46. 46. Organization WH (2007) Outbreak and spread of Chikungunya. Wkly Epidemiol Rec 82: 409–415.
  47. 47. Mavalankar D, Shastri P, Raman P (2007) Chikungunya epidemic in India: a major public-health disaster. Lancet Infect Dis 7: 306–307.
  48. 48. AbuBakar S, Sam IC, Wong PF, MatRahim N, Hooi PS, et al. (2007) Reemergence of endemic Chikungunya, Malaysia. Emerg Infect Dis 13: 147–149.
  49. 49. Peyrefitte CN, Rousset D, Pastorino BA, Pouillot R, Bessaud M, et al. (2007) Chikungunya virus, Cameroon, 2006. Emerg Infect Dis 13: 768–771.
  50. 50. Demanou M, Antonio-Nkondjio C, Ngapana E, Rousset D, Paupy C, et al. (2010) Chikungunya outbreak in a rural area of Western Cameroon in 2006: A retrospective serological and entomological survey. BMC Res Notes 3: 128.
  51. 51. Peyrefitte CN, Bessaud M, Pastorino BA, Gravier P, Plumet S, et al. (2008) Circulation of Chikungunya virus in Gabon, 2006–2007. J Med Virol 80: 430–433.
  52. 52. Leroy EM, Nkoghe D, Ollomo B, Nze-Nkogue C, Becquart P, et al. (2009) Concurrent chikungunya and dengue virus infections during simultaneous outbreaks, Gabon, 2007. Emerg Infect Dis 15: 591–593.
  53. 53. Paupy C, Ollomo B, Kamgang B, Moutailler S, Rousset D, et al. (2010) Comparative role of Aedes albopictus and Aedes aegypti in the emergence of Dengue and Chikungunya in central Africa. Vector Borne Zoonotic Dis 10: 259–266.
  54. 54. Hertz JT, Munishi OM, Ooi EE, Howe S, Lim WY, et al. (2012) Chikungunya and dengue fever among hospitalized febrile patients in northern Tanzania. Am J Trop Med Hyg 86: 171–177.
  55. 55. Rianthavorn P, Prianantathavorn K, Wuttirattanakowit N, Theamboonlers A, Poovorawan Y (2010) An outbreak of chikungunya in southern Thailand from 2008 to 2009 caused by African strains with A226V mutation. Int J Infect Dis 14 Suppl 3: e161–165.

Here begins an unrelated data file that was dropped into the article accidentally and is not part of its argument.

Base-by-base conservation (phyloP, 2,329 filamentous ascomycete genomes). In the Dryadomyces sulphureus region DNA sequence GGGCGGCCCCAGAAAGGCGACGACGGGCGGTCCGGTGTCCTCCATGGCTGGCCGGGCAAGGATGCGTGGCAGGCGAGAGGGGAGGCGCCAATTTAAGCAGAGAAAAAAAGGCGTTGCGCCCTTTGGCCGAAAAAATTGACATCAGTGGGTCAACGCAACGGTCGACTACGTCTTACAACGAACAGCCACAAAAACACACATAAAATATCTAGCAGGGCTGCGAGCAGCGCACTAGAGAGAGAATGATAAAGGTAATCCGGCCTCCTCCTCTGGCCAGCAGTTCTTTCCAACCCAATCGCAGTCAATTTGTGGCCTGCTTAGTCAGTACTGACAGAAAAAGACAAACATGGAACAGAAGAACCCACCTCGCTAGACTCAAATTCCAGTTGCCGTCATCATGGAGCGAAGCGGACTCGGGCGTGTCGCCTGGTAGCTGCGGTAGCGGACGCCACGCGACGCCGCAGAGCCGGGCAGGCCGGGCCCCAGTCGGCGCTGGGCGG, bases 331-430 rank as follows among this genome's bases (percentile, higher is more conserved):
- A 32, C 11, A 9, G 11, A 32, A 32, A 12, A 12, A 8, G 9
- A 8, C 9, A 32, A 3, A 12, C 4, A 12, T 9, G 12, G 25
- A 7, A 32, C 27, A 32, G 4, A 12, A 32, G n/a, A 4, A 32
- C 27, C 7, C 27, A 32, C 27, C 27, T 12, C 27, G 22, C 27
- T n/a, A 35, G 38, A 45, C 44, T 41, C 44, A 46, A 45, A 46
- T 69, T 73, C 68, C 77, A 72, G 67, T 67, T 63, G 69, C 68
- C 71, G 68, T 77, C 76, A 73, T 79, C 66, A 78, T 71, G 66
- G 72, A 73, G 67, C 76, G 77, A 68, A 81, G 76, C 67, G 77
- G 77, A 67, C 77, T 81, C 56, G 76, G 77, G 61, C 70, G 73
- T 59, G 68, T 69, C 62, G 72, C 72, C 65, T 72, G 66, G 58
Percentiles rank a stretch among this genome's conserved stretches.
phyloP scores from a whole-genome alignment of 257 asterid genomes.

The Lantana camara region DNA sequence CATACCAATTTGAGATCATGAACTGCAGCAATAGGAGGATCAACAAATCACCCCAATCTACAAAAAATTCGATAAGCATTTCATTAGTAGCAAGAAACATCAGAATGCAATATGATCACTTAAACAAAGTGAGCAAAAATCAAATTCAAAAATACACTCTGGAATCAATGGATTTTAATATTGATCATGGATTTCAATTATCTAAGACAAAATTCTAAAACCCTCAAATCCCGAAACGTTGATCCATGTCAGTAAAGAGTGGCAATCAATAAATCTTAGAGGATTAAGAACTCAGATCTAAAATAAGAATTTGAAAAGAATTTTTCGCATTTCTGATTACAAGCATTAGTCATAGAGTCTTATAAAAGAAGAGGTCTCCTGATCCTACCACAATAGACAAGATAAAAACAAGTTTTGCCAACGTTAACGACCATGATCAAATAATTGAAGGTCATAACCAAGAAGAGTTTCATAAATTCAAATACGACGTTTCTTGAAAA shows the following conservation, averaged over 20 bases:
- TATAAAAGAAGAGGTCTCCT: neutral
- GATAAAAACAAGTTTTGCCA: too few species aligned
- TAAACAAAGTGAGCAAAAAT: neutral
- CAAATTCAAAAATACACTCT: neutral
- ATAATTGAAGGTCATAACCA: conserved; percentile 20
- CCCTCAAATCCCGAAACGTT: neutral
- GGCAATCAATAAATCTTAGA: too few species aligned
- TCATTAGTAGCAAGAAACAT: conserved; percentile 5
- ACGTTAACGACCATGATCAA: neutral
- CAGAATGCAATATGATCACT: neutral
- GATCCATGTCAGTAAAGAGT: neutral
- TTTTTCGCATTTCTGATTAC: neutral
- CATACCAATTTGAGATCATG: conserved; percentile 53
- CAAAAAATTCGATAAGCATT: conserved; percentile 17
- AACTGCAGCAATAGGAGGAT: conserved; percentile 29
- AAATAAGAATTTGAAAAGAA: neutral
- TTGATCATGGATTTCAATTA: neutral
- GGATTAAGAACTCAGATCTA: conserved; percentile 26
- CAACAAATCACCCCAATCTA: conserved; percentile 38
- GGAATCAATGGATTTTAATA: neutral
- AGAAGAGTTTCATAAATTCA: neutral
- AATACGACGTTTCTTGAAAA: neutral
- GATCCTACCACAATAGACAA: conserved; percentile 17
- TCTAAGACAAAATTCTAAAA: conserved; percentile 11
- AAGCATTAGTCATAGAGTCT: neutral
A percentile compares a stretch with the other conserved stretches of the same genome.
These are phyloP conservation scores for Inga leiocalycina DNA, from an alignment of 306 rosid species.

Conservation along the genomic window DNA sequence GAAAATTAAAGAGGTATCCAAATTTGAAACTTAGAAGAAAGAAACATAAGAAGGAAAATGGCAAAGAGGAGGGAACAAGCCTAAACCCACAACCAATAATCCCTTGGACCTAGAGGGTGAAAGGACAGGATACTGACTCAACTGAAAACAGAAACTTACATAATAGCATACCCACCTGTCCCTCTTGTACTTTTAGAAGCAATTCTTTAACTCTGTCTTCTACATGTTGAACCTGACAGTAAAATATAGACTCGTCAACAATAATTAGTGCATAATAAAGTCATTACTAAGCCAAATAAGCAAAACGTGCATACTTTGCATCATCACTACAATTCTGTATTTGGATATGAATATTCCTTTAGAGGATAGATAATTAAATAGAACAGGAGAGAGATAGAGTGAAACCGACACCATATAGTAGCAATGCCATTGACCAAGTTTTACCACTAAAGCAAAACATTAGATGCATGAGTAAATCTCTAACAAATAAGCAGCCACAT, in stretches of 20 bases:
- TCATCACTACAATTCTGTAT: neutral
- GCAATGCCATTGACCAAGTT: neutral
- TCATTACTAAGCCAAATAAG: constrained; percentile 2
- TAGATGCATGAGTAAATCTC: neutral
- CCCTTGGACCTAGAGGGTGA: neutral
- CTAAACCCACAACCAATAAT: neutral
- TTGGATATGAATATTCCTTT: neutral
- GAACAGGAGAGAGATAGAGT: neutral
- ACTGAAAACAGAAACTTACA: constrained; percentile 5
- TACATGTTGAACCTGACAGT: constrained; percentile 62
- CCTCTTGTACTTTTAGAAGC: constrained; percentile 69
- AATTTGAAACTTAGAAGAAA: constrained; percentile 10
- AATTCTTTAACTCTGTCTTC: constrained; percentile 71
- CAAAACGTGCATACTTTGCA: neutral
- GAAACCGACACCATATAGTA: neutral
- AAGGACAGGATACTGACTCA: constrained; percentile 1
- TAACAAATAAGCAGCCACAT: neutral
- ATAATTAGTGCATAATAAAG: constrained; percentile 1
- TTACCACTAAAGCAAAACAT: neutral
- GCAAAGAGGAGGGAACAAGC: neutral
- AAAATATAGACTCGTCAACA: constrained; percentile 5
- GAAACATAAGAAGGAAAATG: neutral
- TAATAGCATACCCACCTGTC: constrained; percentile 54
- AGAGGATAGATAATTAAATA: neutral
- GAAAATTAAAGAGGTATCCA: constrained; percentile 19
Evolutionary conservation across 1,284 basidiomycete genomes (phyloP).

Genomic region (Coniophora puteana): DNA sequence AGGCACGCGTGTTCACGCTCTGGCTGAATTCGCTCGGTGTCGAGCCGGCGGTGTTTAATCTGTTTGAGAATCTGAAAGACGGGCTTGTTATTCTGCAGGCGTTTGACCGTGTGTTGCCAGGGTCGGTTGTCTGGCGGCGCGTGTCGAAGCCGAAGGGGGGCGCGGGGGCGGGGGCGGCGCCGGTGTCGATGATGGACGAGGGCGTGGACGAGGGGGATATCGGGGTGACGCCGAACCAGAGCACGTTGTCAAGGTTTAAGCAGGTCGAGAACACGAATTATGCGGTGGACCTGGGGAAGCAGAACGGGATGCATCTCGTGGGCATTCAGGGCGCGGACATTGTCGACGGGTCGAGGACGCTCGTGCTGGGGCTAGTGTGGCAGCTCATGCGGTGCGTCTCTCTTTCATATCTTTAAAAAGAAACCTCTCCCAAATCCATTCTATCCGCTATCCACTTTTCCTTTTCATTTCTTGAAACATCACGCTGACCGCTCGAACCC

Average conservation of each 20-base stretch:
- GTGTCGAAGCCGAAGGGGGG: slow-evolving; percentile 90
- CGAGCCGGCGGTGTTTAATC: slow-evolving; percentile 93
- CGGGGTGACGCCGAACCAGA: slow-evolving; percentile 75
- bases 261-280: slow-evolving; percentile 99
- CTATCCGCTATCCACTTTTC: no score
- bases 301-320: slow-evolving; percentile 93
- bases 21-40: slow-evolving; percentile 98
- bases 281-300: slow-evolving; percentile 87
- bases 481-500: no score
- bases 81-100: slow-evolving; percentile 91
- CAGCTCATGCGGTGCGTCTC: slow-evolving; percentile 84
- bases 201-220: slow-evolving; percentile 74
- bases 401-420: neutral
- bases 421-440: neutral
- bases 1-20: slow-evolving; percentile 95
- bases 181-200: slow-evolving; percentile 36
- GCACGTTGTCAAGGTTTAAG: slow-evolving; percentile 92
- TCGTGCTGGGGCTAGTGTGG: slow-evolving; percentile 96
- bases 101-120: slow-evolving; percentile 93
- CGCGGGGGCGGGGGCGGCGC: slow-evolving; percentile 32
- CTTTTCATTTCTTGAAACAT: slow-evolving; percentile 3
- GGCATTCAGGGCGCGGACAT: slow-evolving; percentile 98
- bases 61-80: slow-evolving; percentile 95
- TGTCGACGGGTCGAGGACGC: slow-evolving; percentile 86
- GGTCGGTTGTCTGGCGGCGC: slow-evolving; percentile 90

56. 56. Pulmanausahakul R, Roytrakul S, Auewarakul P, Smith DR (2011) Chikungunya in Southeast Asia: understanding the emergence and finding solutions. Int J Infect Dis 15: e671–676.
  57. 57. Sam IC, Chan YF, Chan SY, Loong SK, Chin HK, et al. (2009) Chikungunya virus of Asian and Central/East African genotypes in Malaysia. J Clin Virol 46: 180–183.
  58. 58. Leo YS, Chow AL, Tan LK, Lye DC, Lin L, et al. (2009) Chikungunya outbreak, Singapore, 2008. Emerg Infect Dis 15: 836–837.
  59. 59. Ng LC, Tan LK, Tan CH, Tan SS, Hapuarachchi HC, et al. (2009) Entomologic and virologic investigation of Chikungunya, Singapore. Emerg Infect Dis 15: 1243–1249.
  60. 60. Gould EA, Gallian P, De Lamballerie X, Charrel RN (2010) First cases of autochthonous dengue fever and chikungunya fever in France: from bad dream to reality!. Clin Microbiol Infect 16: 1702–1704.
  61. 61. Paupy C, Kassa Kassa F, Caron M, Nkoghe D, Leroy EM (2012) A chikungunya outbreak associated with the vector Aedes albopictus in remote villages of Gabon. Vector Borne Zoonotic Dis 12: 167–169.
  62. 62. Wu D, Wu J, Zhang Q, Zhong H, Ke C, et al. (2012) Chikungunya outbreak in Guangdong Province, China, 2010. Emerg Infect Dis 18: 493–495.
  63. 63. Duong V, Andries AC, Ngan C, Sok T, Richner B, et al. (2012) Reemergence of Chikungunya virus in Cambodia. Emerg Infect Dis 18: 2066–2069.
  64. 64. Wangchuk S, Chinnawirotpisan P, Dorji T, Tobgay T, Dorji T, et al. (2013) Chikungunya fever outbreak, Bhutan, 2012. Emerg Infect Dis 19: 1681–1684.